Redundancies during the COVID-19 pandemic
1st June, 2020
As a result of COVID-19, the Government introduced the Coronavirus Job Retention Scheme (“CJRS”).
We won’t cover the CJRS in detail in this article but further details can be found by clicking here.
The CJRS is a temporary measure to assist employers to continue paying all or part of their employee’s wages, with a view to avoiding redundancies or laying off the employee whose operations have been severely affected by COVID-19.
Can employers make employees redundant whilst the CJRS remains in place, which is currently until the end of October 2020?
As the CJRS is only a temporary measure, some redundancies may become inevitable, particularly once the scheme comes to an end.
The Government has published guidance for employers and guidance for employees regarding the CJRS. It has also published a Treasury Direction, albeit this does not mention redundancies.
The guidance for employers provides that employees still have the same rights at work whilst they are on furlough, including redundancy payments. It continues to state that grants cannot be used to substitute redundancy payments.
The guidance for employees provides that an employee can still make an employee redundant whilst they are on furlough or afterwards; and that an individual’s rights as an employee are not affected by being on furlough, including redundancy rights.
This allows us to conclude that employees can be made redundant whilst they are on furlough, but the employer cannot claim any statutory redundancy payments under the CJRS.
How should employers carry out a redundancy process whilst an employee is on furlough?
- Employee’s existing employment rights are not affected whilst on furlough meaning that the employer must establish that there is a genuine redundancy situation and that employers will still need to follow a fair process, in order to avoid claims for unfair dismissal. This will involve warning and consulting employees, or their representative(s), about the proposed redundancy; selecting a fair basis on which to select for redundancy, i.e. selecting an appropriate pool and selection criteria; and considering alternative employment.
- The selection pool must not be discriminatory, either directly or indirectly to avoid a breach of the Equality Act 2010. Employers should not automatically select an employee for redundancy purely on the basis that they are on furlough. For example, if an employee has been placed on furlough because they are shielding for a health reason, then selecting this employee for redundancy may be indirect discrimination based on
- Redundancy consultation meetings (whether individual and/or collective) will still need to take place but these will likely need to be conducted remotely, i.e. via video call or telephone call where this is not possible. Further, as explained in our article ‘Can employers still conduct disciplinary and grievance procedures during the COVID-19 pandemic?’, employers should consider whether all individuals have access to the technology required or if anyone has a disability which may affect their ability to use video technology.
- Although there is no statutory right to be accompanied at redundancy meetings, it is good practice for employers to allow employees to be accompanied at redundancy meetings, as this may indicate an intention to act fairly. As such, arrangements should be made for employees to be ‘accompanied’, i.e. allowing them to join the video call. Employees and staff representatives will still be allowed to accompany colleagues even if they are also on furlough. The guidance for employees confirms that “whilst on furlough, you may still undertake union or non-union representative’s duties and activities for the purpose of an individual or collective representation of employees or other workers.”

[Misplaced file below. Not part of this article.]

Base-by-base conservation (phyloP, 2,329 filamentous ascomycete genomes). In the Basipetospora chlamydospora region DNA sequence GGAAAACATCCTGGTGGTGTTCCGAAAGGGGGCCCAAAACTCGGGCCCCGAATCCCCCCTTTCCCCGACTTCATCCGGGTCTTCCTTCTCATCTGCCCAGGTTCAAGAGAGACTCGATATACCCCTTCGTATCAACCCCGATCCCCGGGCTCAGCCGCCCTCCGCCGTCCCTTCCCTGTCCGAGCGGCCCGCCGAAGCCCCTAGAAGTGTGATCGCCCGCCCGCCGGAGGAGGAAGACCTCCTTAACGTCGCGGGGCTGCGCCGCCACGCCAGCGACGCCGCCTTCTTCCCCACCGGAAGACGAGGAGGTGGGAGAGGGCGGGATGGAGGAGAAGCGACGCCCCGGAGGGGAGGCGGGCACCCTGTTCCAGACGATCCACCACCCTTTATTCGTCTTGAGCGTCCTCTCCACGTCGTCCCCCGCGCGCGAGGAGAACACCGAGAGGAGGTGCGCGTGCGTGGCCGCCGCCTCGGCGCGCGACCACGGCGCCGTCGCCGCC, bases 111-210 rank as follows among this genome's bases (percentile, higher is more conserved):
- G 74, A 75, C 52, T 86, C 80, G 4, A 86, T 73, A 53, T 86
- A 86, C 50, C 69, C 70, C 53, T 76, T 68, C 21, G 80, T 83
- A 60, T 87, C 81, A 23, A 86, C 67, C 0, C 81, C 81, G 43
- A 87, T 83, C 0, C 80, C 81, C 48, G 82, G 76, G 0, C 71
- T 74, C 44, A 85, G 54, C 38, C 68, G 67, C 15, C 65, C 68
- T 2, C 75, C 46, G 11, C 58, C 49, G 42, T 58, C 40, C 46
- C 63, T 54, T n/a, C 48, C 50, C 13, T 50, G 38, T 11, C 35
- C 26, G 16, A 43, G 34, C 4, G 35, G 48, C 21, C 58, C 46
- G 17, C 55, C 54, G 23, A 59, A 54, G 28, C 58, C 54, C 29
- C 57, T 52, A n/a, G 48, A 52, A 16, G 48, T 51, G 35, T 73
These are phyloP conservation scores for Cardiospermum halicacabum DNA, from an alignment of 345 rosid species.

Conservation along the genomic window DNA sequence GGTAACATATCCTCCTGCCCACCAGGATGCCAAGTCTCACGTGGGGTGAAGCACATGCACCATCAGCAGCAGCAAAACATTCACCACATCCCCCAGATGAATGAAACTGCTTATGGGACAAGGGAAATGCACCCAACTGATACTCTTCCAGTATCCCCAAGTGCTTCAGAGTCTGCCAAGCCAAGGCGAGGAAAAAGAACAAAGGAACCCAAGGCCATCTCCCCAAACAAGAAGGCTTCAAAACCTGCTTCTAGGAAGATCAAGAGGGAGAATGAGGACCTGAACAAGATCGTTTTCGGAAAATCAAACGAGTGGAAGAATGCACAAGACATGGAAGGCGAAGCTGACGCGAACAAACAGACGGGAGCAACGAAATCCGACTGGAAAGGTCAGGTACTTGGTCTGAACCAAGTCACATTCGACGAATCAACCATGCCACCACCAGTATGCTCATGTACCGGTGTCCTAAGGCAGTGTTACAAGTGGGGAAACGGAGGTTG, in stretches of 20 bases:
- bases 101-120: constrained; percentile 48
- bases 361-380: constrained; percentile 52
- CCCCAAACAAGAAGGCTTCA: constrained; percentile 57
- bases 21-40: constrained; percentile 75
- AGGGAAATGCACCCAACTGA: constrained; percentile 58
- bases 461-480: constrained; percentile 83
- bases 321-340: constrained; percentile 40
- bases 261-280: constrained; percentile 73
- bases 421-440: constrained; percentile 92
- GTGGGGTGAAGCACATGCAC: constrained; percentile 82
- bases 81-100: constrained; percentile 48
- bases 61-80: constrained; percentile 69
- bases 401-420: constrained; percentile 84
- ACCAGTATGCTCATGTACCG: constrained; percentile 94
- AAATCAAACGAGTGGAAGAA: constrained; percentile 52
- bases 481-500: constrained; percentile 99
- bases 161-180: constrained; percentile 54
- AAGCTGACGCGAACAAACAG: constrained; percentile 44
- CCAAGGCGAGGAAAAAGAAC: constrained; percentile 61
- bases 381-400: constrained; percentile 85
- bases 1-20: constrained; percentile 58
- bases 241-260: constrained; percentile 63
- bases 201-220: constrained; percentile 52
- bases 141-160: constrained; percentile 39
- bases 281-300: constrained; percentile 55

- If an employer is considering terminating an employee’s employment by reason of redundancy whilst the CJRS is operational, the question of whether a genuine redundancy situation exists may not be straightforward and employers may need to justify why they are doing this rather than keeping the employee on furlough until the CJRS ends. There may be a risk that the dismissal is unfair if the employee could have been kept on furlough for longer, at minimal or no cost to the employer, which would ultimately be more beneficial for the employee in the short term.
As above, employees’ employment rights are not affected by the CJRS. This means that employees with at least two years’ continuous employment at the date of dismissal are entitled to a redundancy payment if they are dismissed by reason of redundancy. They may also have a contractual right to an enhanced contractual redundancy payment. Employees will also be entitled to their contractual notice pay (or payment in lieu) and any outstanding but unused holiday entitlement (or payment in lieu).
Employers cannot claim the cost of any statutory or contractual redundancy payment under the CJRS.
The Government guidance is silent on notice payments. It seems likely that notice pay should be paid at the employee’s full rate of pay, meaning that the employer would need to “top up” the furlough pay for the duration of the employee’s notice period.
Further, employers will not be able to reclaim the cost for any outstanding but unused holiday that is paid in lieu. However, they will be able to claim the cost of any annual leave taken during the employee’s notice period (up to the cap under the CJRS).
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